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Old Posted Apr 27, 2011, 3:13 AM
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MIT Researchers Use Army of Subjugated Viruses to Build Solar Cells

Jason Mick (Blog) - April 26, 2011 10:35 AM

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All solar cells at a fundamental level rely on some sort of energy harvesting layer. For most cells today this layer is either a thin film or layers of elements deposited on a silicon substrate.

Outside of solar cells, in the realm of nanomedicine and materials engineering, carbon nanotubes are a hot item. These nanoscopic tubes, composed of hexagonal units of bonded carbon, are super strong -- and in some cases -- highly conductive.

Many researchers have considered tossing the tubes in solar cells, but early results were not promising.

Undeterred the MIT team set out to find why. What they determined was that past efforts had failed as they deposited a mix of certain types of tubes that acted as conductors and certain types of tubes that acted as semiconductors. Worse, the tubes clumped together, further impairing the efficiency.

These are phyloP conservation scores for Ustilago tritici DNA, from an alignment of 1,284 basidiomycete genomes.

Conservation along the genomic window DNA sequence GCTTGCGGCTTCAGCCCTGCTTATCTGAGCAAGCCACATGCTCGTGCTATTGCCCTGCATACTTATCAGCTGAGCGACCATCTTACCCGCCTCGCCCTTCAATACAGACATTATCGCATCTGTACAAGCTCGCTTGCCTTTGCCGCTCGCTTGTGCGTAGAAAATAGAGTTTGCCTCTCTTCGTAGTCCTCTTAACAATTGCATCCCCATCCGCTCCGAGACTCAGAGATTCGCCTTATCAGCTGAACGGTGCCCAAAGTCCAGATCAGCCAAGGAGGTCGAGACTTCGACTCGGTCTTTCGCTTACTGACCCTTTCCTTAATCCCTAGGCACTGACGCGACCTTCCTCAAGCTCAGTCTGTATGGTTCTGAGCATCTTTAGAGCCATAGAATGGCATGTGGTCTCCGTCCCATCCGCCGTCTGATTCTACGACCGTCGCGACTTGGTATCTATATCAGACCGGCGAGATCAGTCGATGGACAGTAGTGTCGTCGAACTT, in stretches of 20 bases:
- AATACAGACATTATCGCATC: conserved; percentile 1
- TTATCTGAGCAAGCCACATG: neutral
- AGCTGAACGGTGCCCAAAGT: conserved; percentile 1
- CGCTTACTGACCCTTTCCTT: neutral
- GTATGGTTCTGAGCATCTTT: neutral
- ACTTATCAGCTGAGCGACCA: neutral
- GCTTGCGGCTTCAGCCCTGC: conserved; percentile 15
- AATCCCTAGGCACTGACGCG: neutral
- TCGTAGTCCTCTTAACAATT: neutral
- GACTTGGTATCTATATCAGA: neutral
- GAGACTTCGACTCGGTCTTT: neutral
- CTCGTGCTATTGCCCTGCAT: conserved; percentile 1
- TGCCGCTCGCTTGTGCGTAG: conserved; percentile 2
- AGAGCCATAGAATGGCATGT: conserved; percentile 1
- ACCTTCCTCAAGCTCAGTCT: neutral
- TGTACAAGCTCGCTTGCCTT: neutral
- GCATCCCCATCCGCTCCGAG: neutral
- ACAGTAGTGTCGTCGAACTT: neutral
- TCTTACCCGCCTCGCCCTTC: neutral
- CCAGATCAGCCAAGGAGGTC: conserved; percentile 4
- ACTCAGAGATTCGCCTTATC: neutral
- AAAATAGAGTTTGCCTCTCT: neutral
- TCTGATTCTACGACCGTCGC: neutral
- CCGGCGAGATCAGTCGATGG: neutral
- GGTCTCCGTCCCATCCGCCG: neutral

In order to create the desired target -- a conductive nanotube layer -- the MIT team opted for a novel approach, enlisting the help of viral henchmen. Graduate students Xiangnan Dang and Hyunjung Yi, along with Energy Professor Angela Belcher [profile], found that a specific genetically engineered virus -- known as M13 -- improved the tube conductivity by reducing clumping and the number of semiconducting tubes.

Since they were already going the unconventional route, the team decided to test the newly created material layer on a special type of cell, based on titanium dioxide. These TiO2 cells don't use a silicon substrate and are known commercially as "dye-sensitized" solar cells. Their advantages include that they can be less expensive to produce and are lighter than silicon substrate designs.

Adding the nanotube layer improved the efficiency from 8 percent to 10.6 percent -- an increase of about a third. And that huge boost comes despite the fact that the virus/nanotube mix only takes up 0.1 percent of the finished cell's weight. Professor Belcher summarizes, "A little biology goes a long way."

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